If you're among the lucky folks who received a bonus this year, you most certainly have reason to celebrate. But while you may be tempted to spend that newfound money on whatever your heart desires, in the long run, you'll be much better off if you use it responsibly. Here's where to start.
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1. Build your emergency fund
If you don't have an emergency fund, you're not alone. Most Americans have less than $1,000 in the bank. If you're among those falling short on savings, the first thing to do with your bonus is create an emergency fund, or build up the one you already have. As a starting point, you should aim to have enough money to cover three months of living expenses. If you're a homeowner or have dependents, your savings target should be six months' worth of living expenses or more. Having savings on hand is the best way to protect yourself should you suddenly get hurt, fall ill, or lose your job, so until your emergency account is fully funded, contributing to it should be your first priority.
2. Pay off bad debt
Carrying a credit card balance can cost you loads of money in interest fees, so the sooner you pay off what you owe, the better. Remember, unlike mortgage or student loan debt, credit card debt is considered the bad kind -- the kind that can send your credit score plummeting if you're not careful. Imagine you're carrying a $5,000 balance on your credit card that you plan to pay off over two years. At 12% interest, which is what you might be looking at today, you'll wind up wasting a good $650 in interest charges. But if you use your bonus to pay off that balance immediately, you'll not only knock out your debt, but save yourself $650 in the process.
3. Save for retirement
Most people require between 70% and 80% of their pre-retirement income once they're no longer working. And if you're counting on Social Security to provide all the income you'll need in retirement, think again. Social Security is only designed to replace about 40% of your pre-retirement income, so unless you're willing to make sacrifices in your old age, you'd better be prepared to bridge that gap. To that end, you can put your bonus to excellent use by allocating it to a retirement account. And if you put money into a traditional IRA or 401(k), you'll lower your tax burden for the year you make your contribution. For 2016, you can contribute up to $18,000 to a 401(k) and $5,500 to an IRA, and if you're 50 or older, those numbers jump to $24,000 and $6,500, respectively.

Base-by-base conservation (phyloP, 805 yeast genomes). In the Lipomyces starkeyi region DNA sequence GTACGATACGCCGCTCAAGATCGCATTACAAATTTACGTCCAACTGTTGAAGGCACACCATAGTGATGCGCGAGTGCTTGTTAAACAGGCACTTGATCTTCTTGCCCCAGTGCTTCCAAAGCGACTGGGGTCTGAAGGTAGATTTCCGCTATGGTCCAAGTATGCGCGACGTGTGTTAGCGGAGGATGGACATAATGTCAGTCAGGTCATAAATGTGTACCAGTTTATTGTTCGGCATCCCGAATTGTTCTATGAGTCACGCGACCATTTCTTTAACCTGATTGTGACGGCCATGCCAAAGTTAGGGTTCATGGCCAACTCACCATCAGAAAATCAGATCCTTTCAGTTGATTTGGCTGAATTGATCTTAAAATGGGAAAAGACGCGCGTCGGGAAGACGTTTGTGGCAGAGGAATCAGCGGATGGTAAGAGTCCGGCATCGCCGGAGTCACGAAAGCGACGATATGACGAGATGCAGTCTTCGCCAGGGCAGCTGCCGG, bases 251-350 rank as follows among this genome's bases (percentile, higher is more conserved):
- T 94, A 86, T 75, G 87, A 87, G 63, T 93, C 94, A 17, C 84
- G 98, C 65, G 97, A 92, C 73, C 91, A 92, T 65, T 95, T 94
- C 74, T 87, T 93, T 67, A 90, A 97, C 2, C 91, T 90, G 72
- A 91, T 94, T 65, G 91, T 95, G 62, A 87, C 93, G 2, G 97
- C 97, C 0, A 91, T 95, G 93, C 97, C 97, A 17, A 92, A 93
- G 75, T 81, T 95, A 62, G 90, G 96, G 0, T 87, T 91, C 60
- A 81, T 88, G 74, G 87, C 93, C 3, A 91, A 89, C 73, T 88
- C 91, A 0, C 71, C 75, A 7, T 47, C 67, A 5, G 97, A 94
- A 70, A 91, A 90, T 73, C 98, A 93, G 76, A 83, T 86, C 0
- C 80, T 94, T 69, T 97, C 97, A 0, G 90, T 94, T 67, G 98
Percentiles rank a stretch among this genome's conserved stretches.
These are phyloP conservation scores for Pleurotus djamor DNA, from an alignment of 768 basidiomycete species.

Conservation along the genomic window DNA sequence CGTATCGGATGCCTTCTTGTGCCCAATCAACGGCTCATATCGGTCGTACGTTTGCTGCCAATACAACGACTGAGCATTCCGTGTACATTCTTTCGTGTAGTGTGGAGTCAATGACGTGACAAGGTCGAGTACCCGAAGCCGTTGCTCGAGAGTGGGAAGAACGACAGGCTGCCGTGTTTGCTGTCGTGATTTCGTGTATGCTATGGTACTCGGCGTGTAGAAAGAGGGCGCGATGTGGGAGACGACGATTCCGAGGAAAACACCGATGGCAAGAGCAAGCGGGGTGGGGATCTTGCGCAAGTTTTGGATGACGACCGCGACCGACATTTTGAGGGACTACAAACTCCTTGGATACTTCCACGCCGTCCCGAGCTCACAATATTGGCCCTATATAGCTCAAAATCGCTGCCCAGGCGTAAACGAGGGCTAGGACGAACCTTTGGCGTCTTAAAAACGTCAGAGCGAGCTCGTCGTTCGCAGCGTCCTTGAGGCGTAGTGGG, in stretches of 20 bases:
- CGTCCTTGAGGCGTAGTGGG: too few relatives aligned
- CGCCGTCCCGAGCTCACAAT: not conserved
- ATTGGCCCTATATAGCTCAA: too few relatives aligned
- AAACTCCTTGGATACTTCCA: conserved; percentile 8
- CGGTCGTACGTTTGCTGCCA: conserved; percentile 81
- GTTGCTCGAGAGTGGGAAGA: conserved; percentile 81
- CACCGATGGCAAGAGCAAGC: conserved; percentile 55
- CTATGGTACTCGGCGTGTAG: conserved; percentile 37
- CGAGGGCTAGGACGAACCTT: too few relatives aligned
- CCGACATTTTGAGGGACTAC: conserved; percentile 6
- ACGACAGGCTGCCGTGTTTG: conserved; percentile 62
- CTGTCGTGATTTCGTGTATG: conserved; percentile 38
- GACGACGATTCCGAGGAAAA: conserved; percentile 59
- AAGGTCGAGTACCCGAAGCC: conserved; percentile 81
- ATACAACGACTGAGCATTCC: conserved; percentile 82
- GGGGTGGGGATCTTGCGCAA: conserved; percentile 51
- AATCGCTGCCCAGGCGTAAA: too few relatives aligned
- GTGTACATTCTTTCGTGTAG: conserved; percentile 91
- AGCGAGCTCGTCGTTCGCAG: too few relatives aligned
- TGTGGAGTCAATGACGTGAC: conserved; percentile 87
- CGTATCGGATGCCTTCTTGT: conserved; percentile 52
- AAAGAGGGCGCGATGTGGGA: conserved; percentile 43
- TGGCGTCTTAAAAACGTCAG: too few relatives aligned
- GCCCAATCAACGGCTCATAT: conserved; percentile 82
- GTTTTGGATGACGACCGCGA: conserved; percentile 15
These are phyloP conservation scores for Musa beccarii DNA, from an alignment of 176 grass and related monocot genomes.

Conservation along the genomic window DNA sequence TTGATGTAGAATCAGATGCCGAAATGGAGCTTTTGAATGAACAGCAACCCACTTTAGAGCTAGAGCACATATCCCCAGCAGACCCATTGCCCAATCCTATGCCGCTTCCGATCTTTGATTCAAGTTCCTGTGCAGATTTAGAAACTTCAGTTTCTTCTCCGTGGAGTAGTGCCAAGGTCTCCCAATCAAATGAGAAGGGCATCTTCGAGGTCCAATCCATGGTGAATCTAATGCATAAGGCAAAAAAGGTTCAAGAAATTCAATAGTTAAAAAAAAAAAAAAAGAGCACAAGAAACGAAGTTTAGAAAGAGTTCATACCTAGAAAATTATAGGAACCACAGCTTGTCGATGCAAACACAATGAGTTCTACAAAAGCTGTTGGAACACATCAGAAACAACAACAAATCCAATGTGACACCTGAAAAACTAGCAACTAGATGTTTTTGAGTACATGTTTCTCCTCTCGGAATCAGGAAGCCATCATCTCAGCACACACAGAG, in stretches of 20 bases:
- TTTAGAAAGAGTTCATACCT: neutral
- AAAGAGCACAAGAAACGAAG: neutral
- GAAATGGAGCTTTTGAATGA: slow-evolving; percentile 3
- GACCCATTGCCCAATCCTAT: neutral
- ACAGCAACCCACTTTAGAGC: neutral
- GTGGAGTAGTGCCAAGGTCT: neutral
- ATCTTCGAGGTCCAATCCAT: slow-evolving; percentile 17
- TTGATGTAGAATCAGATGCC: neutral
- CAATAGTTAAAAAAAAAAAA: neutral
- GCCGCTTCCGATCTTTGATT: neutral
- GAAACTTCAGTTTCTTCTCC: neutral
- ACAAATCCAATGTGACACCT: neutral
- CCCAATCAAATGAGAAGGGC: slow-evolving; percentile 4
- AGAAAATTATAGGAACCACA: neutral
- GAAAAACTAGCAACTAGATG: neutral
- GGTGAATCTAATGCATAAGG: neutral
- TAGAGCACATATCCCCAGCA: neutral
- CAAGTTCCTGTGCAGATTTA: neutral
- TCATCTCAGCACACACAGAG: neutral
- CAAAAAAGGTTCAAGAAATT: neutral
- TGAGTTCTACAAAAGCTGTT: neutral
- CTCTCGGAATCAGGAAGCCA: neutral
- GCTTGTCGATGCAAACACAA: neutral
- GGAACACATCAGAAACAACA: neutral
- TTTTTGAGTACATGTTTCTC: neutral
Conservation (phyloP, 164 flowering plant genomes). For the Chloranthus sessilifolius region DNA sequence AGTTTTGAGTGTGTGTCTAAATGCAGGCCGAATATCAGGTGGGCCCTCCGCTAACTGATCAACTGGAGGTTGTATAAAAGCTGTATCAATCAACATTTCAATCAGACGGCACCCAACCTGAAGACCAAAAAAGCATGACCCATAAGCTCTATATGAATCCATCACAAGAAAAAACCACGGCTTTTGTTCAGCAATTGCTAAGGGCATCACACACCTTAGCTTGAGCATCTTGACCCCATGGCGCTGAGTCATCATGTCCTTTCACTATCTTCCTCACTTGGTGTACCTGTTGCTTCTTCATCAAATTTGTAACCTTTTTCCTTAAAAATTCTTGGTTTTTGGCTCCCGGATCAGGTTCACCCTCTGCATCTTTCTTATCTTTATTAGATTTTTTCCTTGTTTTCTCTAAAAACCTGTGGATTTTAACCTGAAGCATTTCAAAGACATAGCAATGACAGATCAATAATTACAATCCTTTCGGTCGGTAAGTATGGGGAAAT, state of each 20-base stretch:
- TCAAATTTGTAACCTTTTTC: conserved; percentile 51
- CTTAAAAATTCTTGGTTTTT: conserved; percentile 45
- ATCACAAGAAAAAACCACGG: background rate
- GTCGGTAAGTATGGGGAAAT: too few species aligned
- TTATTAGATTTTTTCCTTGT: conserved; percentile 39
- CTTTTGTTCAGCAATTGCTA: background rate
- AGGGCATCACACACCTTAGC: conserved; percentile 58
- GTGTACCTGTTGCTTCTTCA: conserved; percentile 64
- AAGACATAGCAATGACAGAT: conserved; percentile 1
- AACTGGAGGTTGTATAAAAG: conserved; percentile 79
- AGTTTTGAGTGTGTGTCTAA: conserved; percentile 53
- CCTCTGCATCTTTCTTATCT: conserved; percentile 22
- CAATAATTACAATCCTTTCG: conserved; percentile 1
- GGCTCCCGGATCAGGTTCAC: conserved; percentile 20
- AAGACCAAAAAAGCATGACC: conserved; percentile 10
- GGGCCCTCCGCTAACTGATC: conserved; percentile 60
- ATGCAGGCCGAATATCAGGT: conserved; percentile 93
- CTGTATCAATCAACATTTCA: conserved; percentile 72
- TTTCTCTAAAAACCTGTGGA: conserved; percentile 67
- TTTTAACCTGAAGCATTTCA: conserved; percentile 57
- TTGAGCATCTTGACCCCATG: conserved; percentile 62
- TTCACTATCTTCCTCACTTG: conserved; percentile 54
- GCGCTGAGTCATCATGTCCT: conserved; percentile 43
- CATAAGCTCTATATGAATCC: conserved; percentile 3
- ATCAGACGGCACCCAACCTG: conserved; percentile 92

Even if retirement is several decades away, saving early on can yield big results. Imagine you receive a $5,000 bonus and put all of it into a retirement account when you're 27 years old. If your investments manage to generate an average annual return of 8%, which is actually below the stock market's average, by the time you reach 67, you'll have grown that sum into an impressive $108,000.
4. Save for important goals and milestones
Once you've built your emergency savings, paid off bad debt, and kick-started your retirement fund, the next best thing to do with your bonus is apply it to major life goals. Perhaps you're planning to buy a home within the next few years. Or maybe you have adult children with marriage on the brain and are hoping to help finance their weddings. No matter what milestones you're saving for, that bonus can go a long way toward helping you get there.
5. Dabble in investing
Investing your 401(k) or IRA to fuel your retirement savings is one thing, but investing for the short term is another. When your retirement investments earn money, you can't touch those profits until you're old enough to start taking withdrawals (currently age 59 1/2). But if you invest money in a traditional, taxable brokerage account, you have the option to cash out your gains and use that income as you please. You might treat yourself to a nice vacation, upgrade your car, or ship your kids off to that pricey summer camp whose brochure you've been eyeing for years. Though you will have to pay taxes on your earnings, the good news is that whatever profit you generate is yours to spend. Another option? Get your kids involved in the process, teach them about investing, and use your investment gains to start or add to their college fund.
While bonuses are a welcome reward for a job well done, the thing to remember is that they're usually not guaranteed. Before you blow that lump sum of cash, imagine that this year's bonus may be your last. It'll probably change the way you think about spending it.
The article 5-Point Checklist for Making the Most of Your Annual Bonus originally appeared on Fool.com.
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